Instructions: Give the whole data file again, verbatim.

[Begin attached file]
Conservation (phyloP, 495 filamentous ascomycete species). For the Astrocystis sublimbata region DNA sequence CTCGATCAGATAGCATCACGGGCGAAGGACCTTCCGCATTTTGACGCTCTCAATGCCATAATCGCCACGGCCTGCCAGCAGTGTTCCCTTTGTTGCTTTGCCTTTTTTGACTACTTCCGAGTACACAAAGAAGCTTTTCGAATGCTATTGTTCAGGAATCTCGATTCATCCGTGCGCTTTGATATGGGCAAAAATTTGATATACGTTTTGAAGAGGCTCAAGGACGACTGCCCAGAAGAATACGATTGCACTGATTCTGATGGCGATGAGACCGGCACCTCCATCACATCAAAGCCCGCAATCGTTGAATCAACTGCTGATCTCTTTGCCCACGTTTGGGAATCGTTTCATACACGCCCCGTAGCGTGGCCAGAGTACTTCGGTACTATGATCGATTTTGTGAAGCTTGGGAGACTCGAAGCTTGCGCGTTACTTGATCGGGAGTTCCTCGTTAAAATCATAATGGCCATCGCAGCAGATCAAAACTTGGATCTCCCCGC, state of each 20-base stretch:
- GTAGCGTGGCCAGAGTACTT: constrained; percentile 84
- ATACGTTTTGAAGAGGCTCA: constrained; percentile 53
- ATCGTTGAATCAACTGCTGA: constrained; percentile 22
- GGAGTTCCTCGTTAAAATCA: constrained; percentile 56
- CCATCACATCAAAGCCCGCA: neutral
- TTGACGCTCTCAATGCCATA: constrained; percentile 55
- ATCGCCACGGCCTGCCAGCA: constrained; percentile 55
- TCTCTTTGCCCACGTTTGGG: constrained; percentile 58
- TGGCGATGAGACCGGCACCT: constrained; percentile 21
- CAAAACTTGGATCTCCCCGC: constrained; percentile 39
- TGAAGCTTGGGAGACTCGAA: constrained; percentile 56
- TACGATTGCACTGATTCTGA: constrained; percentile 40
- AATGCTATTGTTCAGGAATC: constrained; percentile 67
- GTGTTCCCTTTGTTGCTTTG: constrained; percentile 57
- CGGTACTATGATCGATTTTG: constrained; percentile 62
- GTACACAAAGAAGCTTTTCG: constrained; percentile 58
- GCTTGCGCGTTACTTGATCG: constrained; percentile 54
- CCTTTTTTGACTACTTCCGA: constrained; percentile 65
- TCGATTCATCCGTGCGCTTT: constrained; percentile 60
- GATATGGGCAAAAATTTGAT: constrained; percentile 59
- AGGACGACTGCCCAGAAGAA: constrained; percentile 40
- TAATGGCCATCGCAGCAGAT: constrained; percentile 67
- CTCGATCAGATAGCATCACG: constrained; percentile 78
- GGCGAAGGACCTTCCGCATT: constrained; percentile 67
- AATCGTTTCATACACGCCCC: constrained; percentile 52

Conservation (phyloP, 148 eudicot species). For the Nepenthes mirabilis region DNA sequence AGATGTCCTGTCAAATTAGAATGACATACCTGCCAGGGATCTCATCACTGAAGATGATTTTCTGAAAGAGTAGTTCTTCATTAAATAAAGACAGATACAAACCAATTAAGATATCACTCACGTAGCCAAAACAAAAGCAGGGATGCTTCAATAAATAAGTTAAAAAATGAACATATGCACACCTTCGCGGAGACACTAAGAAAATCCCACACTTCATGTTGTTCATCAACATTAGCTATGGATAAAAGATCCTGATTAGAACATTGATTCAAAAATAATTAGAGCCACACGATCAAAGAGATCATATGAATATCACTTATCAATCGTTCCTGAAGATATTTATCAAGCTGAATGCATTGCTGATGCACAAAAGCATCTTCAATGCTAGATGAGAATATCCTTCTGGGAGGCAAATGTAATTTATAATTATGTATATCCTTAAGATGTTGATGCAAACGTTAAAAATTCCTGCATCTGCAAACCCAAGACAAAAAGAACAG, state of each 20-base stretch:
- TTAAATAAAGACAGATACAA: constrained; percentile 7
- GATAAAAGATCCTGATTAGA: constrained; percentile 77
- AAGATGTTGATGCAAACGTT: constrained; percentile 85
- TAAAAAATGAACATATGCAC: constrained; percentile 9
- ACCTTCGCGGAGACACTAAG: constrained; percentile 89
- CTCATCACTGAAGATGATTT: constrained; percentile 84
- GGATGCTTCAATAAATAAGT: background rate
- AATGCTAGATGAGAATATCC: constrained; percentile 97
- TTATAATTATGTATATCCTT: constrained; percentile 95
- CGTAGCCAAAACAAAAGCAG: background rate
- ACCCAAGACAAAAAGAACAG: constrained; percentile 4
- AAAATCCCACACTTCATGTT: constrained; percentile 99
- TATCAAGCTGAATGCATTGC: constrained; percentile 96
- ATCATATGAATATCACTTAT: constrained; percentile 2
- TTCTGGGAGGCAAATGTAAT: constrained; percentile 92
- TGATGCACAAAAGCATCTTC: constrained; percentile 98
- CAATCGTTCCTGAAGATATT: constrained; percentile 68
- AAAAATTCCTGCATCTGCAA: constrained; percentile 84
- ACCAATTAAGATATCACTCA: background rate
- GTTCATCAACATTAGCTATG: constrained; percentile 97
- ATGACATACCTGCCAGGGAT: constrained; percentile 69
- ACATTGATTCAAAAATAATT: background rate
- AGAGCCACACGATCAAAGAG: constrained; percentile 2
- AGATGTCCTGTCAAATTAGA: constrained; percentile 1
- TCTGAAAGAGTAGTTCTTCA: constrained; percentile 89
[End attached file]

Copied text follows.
Conservation (phyloP, 495 filamentous ascomycete species). For the Astrocystis sublimbata region DNA sequence CTCGATCAGATAGCATCACGGGCGAAGGACCTTCCGCATTTTGACGCTCTCAATGCCATAATCGCCACGGCCTGCCAGCAGTGTTCCCTTTGTTGCTTTGCCTTTTTTGACTACTTCCGAGTACACAAAGAAGCTTTTCGAATGCTATTGTTCAGGAATCTCGATTCATCCGTGCGCTTTGATATGGGCAAAAATTTGATATACGTTTTGAAGAGGCTCAAGGACGACTGCCCAGAAGAATACGATTGCACTGATTCTGATGGCGATGAGACCGGCACCTCCATCACATCAAAGCCCGCAATCGTTGAATCAACTGCTGATCTCTTTGCCCACGTTTGGGAATCGTTTCATACACGCCCCGTAGCGTGGCCAGAGTACTTCGGTACTATGATCGATTTTGTGAAGCTTGGGAGACTCGAAGCTTGCGCGTTACTTGATCGGGAGTTCCTCGTTAAAATCATAATGGCCATCGCAGCAGATCAAAACTTGGATCTCCCCGC, state of each 20-base stretch:
- GTAGCGTGGCCAGAGTACTT: constrained; percentile 84
- ATACGTTTTGAAGAGGCTCA: constrained; percentile 53
- ATCGTTGAATCAACTGCTGA: constrained; percentile 22
- GGAGTTCCTCGTTAAAATCA: constrained; percentile 56
- CCATCACATCAAAGCCCGCA: neutral
- TTGACGCTCTCAATGCCATA: constrained; percentile 55
- ATCGCCACGGCCTGCCAGCA: constrained; percentile 55
- TCTCTTTGCCCACGTTTGGG: constrained; percentile 58
- TGGCGATGAGACCGGCACCT: constrained; percentile 21
- CAAAACTTGGATCTCCCCGC: constrained; percentile 39
- TGAAGCTTGGGAGACTCGAA: constrained; percentile 56
- TACGATTGCACTGATTCTGA: constrained; percentile 40
- AATGCTATTGTTCAGGAATC: constrained; percentile 67
- GTGTTCCCTTTGTTGCTTTG: constrained; percentile 57
- CGGTACTATGATCGATTTTG: constrained; percentile 62
- GTACACAAAGAAGCTTTTCG: constrained; percentile 58
- GCTTGCGCGTTACTTGATCG: constrained; percentile 54
- CCTTTTTTGACTACTTCCGA: constrained; percentile 65
- TCGATTCATCCGTGCGCTTT: constrained; percentile 60
- GATATGGGCAAAAATTTGAT: constrained; percentile 59
- AGGACGACTGCCCAGAAGAA: constrained; percentile 40
- TAATGGCCATCGCAGCAGAT: constrained; percentile 67
- CTCGATCAGATAGCATCACG: constrained; percentile 78
- GGCGAAGGACCTTCCGCATT: constrained; percentile 67
- AATCGTTTCATACACGCCCC: constrained; percentile 52

Conservation (phyloP, 148 eudicot species). For the Nepenthes mirabilis region DNA sequence AGATGTCCTGTCAAATTAGAATGACATACCTGCCAGGGATCTCATCACTGAAGATGATTTTCTGAAAGAGTAGTTCTTCATTAAATAAAGACAGATACAAACCAATTAAGATATCACTCACGTAGCCAAAACAAAAGCAGGGATGCTTCAATAAATAAGTTAAAAAATGAACATATGCACACCTTCGCGGAGACACTAAGAAAATCCCACACTTCATGTTGTTCATCAACATTAGCTATGGATAAAAGATCCTGATTAGAACATTGATTCAAAAATAATTAGAGCCACACGATCAAAGAGATCATATGAATATCACTTATCAATCGTTCCTGAAGATATTTATCAAGCTGAATGCATTGCTGATGCACAAAAGCATCTTCAATGCTAGATGAGAATATCCTTCTGGGAGGCAAATGTAATTTATAATTATGTATATCCTTAAGATGTTGATGCAAACGTTAAAAATTCCTGCATCTGCAAACCCAAGACAAAAAGAACAG, state of each 20-base stretch:
- TTAAATAAAGACAGATACAA: constrained; percentile 7
- GATAAAAGATCCTGATTAGA: constrained; percentile 77
- AAGATGTTGATGCAAACGTT: constrained; percentile 85
- TAAAAAATGAACATATGCAC: constrained; percentile 9
- ACCTTCGCGGAGACACTAAG: constrained; percentile 89
- CTCATCACTGAAGATGATTT: constrained; percentile 84
- GGATGCTTCAATAAATAAGT: background rate
- AATGCTAGATGAGAATATCC: constrained; percentile 97
- TTATAATTATGTATATCCTT: constrained; percentile 95
- CGTAGCCAAAACAAAAGCAG: background rate
- ACCCAAGACAAAAAGAACAG: constrained; percentile 4
- AAAATCCCACACTTCATGTT: constrained; percentile 99
- TATCAAGCTGAATGCATTGC: constrained; percentile 96
- ATCATATGAATATCACTTAT: constrained; percentile 2
- TTCTGGGAGGCAAATGTAAT: constrained; percentile 92
- TGATGCACAAAAGCATCTTC: constrained; percentile 98
- CAATCGTTCCTGAAGATATT: constrained; percentile 68
- AAAAATTCCTGCATCTGCAA: constrained; percentile 84
- ACCAATTAAGATATCACTCA: background rate
- GTTCATCAACATTAGCTATG: constrained; percentile 97
- ATGACATACCTGCCAGGGAT: constrained; percentile 69
- ACATTGATTCAAAAATAATT: background rate
- AGAGCCACACGATCAAAGAG: constrained; percentile 2
- AGATGTCCTGTCAAATTAGA: constrained; percentile 1
- TCTGAAAGAGTAGTTCTTCA: constrained; percentile 89